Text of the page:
Re: A brief essay on development


Subject: Re: A brief essay on development
From: Eliot Handelman (eliot@generation.net)
Date: Wed Aug 25 2004 - 18:24:29 EDT


Eldad Sabari wrote, quoting me:

> "an elaboration of existing music in the creation of new process that
> increases a sense of directional movement."
>
> A few questions:
>
> 1) could a sense of direction be created without elaborating existing
> music (without development) - say, by introducing new elements
> continuously?
>

That's a good question. There's a loophole in my statement about
INCREASING a sense of dm., so as to
distnguish a crescendo, which moves in that it gets louder, from, say, a
crescendo with a sudden burst at the
end, which could be sensed as a development of the preceding motion. In
other words, development is
a kind of second-order motion that takes place between comparisons.
{Then one can have second-order
developments, etc.) So I'm leaving it open as to whether motion itself
should be regarded as development. In
that case, my statement is consistent with the possibilities inherent in
your suggestion. But I think the real answer must
be a piece of music showing how this kind of non-developmental motion
could work.

> 2) perhaps introducing new elements continuosly will create a sense
> of movement, but not of direction - is direction important for our
> listening experience?
>

I think so, for a number of reasons. It seems to be an essential
component of storytelling, which seems to
be a base paradigm of thought or even perception. And I don't see in
what way a story that
completely lacked direction could be said to be a story at all. So
because we're all expert story-tellers,
we perhaps expect narrativity in human works, esepcially insofar as we
seek in them an acknowledgement
of our own stories.

A second issue is that a sense of
direction allows us to make abstractions of what we're hearing. These
abstractions help build memories about where we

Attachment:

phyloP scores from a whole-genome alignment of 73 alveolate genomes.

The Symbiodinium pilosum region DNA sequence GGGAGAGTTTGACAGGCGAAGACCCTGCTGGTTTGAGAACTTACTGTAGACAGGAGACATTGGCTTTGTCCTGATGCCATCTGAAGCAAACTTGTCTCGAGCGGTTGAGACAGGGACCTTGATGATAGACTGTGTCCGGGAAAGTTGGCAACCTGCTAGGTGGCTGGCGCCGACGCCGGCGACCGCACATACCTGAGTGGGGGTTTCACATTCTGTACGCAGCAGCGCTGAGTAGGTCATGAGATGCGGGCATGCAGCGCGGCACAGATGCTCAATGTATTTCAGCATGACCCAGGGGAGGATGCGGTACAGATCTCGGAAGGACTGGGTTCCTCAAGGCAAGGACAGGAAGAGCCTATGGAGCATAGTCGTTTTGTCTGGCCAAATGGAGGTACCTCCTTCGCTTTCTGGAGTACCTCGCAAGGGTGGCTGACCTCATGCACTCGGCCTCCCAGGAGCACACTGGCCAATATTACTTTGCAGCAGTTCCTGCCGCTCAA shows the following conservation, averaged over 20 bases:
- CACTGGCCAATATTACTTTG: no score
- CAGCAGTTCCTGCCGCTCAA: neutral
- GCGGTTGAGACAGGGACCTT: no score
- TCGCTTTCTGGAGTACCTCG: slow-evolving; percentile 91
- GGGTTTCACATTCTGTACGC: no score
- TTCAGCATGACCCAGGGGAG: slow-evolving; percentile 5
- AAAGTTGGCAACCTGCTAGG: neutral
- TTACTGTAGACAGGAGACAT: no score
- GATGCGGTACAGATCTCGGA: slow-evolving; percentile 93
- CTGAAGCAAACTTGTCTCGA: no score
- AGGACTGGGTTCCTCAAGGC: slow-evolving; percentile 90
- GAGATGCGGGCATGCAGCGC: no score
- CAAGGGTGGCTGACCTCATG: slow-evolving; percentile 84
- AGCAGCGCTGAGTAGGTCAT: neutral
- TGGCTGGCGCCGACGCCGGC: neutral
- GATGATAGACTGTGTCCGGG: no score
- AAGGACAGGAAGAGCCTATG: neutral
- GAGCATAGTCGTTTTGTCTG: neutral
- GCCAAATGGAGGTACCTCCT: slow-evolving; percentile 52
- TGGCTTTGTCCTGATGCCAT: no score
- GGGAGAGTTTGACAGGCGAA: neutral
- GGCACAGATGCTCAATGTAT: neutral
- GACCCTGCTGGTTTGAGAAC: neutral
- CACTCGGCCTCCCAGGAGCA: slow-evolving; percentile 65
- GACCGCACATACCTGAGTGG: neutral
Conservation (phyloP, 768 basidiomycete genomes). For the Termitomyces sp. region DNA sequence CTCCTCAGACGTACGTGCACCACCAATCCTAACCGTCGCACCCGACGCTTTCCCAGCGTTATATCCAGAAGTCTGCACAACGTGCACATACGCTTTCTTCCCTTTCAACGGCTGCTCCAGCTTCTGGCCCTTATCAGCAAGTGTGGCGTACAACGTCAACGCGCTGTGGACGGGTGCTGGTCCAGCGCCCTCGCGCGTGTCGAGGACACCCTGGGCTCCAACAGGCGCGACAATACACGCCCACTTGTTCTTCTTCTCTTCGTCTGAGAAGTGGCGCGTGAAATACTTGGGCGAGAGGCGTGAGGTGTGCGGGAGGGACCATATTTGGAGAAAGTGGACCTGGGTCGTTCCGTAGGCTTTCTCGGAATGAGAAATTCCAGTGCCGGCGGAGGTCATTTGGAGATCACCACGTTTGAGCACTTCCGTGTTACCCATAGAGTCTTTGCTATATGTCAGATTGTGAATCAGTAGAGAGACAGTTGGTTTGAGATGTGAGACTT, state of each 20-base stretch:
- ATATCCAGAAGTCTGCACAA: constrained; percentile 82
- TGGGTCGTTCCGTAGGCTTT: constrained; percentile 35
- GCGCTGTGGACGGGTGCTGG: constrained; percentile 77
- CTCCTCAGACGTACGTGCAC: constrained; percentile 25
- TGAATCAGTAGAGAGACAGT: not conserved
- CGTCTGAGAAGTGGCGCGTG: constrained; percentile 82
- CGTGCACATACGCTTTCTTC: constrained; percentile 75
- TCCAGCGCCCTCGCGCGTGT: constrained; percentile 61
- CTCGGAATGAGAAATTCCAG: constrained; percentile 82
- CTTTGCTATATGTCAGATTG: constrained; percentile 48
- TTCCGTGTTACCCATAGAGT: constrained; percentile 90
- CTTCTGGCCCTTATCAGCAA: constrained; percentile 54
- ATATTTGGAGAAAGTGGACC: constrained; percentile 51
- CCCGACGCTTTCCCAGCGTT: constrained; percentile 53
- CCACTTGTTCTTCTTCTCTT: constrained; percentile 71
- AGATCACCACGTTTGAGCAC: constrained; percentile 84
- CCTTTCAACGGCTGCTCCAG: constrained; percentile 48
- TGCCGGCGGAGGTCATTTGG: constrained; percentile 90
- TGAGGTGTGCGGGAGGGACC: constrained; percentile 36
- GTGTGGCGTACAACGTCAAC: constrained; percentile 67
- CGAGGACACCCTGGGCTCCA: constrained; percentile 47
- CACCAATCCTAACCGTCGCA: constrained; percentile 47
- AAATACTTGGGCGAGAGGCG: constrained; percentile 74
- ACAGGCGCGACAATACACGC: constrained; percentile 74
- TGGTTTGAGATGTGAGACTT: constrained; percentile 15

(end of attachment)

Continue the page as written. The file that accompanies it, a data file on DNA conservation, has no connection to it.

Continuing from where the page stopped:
were and a sense of expection in the need for resolution, the wish for
greater climax, etc. So it contributes
very strongly to our feeling about being within a piece, as opposed to
just hearing what's happening at the present
moment, which sounds a bit like Zen.

> 3) why?

ok.

>
> 4) could music be non-linear? say, like a painting where all the
> elements are available for us at once and we choose to view the
> painting either by looking at its entirety or by examining individual
> elements.
>

Well first of all, I think music IS non-linear. I disagree with the
Lerdahl and Jackendoff precept that music
is hierarchically organized. I see music as multiple process and we find
even in simple tunes groups of
purposes or transformations that are simultaneous or overlap in
non-reduceable ways. It's
just because we can't reduce music to a central meaningful assertiion
like "d major" that we're compelled
to experience it.

I may not iunderstand what you mean by non-linear. Should this be called
non-linear: a piece is ABC
and a listener hearing C is reminded of A

Your second idea seems to revolve around the problem of choice. Of
course everyone's free to choose
how they'd like to engage something. You could think about some piece,
for instance. Is thinking about
music a way of making music? Is it possible to make music that
elaborates upon someone's way of
thinking about a section of another piece? Can we go the whole hog, and
discover ways to transmit
music-thinking process, and would that experience be like music? This
seems to be related to your question.

-- eliot



This archive was generated by hypermail 2b27 : Sat Dec 22 2007 - 01:46:03 EST